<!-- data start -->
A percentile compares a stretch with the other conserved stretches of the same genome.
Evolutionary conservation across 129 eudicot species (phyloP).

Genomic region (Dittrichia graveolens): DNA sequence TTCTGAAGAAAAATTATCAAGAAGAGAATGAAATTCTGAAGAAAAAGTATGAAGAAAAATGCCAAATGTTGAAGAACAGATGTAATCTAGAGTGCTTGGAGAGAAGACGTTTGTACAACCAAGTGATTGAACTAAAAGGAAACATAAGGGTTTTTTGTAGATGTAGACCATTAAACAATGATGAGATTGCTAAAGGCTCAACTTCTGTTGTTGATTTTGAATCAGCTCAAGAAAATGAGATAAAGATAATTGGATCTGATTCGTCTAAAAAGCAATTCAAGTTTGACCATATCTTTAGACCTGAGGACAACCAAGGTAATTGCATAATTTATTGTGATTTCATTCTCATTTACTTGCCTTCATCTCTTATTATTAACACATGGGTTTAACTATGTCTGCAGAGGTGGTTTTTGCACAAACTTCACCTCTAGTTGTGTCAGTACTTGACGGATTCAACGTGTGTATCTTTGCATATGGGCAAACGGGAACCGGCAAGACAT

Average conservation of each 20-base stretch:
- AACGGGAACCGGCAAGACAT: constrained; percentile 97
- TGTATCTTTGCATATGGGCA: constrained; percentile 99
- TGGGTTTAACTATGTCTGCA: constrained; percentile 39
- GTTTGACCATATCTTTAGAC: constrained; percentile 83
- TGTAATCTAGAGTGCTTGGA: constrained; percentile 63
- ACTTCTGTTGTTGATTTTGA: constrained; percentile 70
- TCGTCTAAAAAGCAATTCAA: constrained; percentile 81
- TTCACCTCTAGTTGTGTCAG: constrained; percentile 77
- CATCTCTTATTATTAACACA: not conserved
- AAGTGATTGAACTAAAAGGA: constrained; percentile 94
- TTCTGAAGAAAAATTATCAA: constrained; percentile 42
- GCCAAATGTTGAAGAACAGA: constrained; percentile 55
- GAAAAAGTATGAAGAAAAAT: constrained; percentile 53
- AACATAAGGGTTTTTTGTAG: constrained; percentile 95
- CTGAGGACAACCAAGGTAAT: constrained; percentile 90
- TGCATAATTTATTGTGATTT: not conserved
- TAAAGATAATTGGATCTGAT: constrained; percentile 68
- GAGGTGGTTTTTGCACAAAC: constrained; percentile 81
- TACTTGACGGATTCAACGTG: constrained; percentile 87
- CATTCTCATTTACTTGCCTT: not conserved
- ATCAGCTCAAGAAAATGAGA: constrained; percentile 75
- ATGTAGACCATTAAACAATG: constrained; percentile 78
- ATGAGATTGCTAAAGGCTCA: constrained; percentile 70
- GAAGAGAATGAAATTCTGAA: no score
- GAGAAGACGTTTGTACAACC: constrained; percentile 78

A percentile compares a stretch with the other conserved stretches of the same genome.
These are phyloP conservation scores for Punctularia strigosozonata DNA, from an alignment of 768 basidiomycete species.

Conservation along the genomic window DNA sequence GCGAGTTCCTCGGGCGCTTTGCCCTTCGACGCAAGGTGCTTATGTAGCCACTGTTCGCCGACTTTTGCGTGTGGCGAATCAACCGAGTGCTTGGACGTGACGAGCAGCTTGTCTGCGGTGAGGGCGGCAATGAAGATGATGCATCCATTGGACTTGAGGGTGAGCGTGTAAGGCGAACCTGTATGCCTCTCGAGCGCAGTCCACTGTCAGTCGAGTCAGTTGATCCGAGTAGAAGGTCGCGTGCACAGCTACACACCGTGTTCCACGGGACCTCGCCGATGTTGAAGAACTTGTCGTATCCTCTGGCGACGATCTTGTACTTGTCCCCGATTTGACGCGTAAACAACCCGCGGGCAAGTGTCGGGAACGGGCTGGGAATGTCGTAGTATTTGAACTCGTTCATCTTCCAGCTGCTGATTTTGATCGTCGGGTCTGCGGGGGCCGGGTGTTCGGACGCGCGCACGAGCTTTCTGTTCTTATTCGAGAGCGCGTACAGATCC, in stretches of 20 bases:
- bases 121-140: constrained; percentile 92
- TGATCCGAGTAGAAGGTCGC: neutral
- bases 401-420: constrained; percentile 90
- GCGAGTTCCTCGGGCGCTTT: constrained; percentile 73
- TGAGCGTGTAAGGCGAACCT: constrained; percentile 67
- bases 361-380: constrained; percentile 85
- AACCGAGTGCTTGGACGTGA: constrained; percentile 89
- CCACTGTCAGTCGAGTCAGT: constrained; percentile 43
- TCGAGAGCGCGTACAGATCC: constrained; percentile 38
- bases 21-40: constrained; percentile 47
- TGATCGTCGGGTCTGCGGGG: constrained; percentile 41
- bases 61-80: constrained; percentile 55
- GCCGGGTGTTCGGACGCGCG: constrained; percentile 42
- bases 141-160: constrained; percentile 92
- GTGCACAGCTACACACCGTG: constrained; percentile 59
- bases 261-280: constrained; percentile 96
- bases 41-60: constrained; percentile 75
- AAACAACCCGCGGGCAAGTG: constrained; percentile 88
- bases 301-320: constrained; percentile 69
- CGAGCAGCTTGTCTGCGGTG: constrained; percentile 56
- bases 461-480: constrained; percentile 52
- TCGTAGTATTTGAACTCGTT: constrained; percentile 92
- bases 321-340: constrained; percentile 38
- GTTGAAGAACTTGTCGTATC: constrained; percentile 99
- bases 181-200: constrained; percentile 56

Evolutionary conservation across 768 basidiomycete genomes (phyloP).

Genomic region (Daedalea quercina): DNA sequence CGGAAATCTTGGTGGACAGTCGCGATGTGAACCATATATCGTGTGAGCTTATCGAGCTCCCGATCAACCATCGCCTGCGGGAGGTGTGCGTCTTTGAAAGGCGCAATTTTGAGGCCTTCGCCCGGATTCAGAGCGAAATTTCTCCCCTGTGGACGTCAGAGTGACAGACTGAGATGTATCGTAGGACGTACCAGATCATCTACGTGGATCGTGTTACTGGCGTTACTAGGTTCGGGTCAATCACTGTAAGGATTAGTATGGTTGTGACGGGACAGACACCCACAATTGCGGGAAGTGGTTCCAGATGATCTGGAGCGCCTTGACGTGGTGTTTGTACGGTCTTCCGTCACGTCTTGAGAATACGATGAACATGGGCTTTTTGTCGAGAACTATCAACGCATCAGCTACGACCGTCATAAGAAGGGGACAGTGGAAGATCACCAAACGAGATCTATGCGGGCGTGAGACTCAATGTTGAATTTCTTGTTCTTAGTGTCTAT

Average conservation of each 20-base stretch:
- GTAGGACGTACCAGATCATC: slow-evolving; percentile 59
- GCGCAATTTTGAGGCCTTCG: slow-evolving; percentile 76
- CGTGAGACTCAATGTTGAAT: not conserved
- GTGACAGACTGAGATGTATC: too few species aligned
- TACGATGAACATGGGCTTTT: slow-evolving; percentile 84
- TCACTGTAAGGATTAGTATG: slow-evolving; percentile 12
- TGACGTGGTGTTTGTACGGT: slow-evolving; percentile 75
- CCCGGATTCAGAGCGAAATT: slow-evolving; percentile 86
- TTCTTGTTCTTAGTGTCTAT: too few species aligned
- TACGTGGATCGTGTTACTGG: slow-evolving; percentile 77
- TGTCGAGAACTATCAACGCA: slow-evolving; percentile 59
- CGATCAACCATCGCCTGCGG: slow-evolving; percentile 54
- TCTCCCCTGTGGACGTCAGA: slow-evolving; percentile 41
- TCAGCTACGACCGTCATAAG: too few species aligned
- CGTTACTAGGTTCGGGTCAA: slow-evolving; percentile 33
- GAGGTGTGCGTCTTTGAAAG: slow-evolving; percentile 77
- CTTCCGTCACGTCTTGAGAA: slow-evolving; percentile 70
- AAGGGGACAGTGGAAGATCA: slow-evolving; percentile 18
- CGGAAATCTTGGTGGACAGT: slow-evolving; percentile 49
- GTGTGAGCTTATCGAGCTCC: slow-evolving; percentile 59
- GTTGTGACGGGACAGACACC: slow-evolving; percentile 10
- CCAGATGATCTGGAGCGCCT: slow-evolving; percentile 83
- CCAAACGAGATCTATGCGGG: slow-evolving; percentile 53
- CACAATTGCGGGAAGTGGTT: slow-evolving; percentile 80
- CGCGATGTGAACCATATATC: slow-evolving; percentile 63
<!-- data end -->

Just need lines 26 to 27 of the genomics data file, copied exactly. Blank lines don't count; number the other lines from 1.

- ATGTAGACCATTAAACAATG: constrained; percentile 78
- ATGAGATTGCTAAAGGCTCA: constrained; percentile 70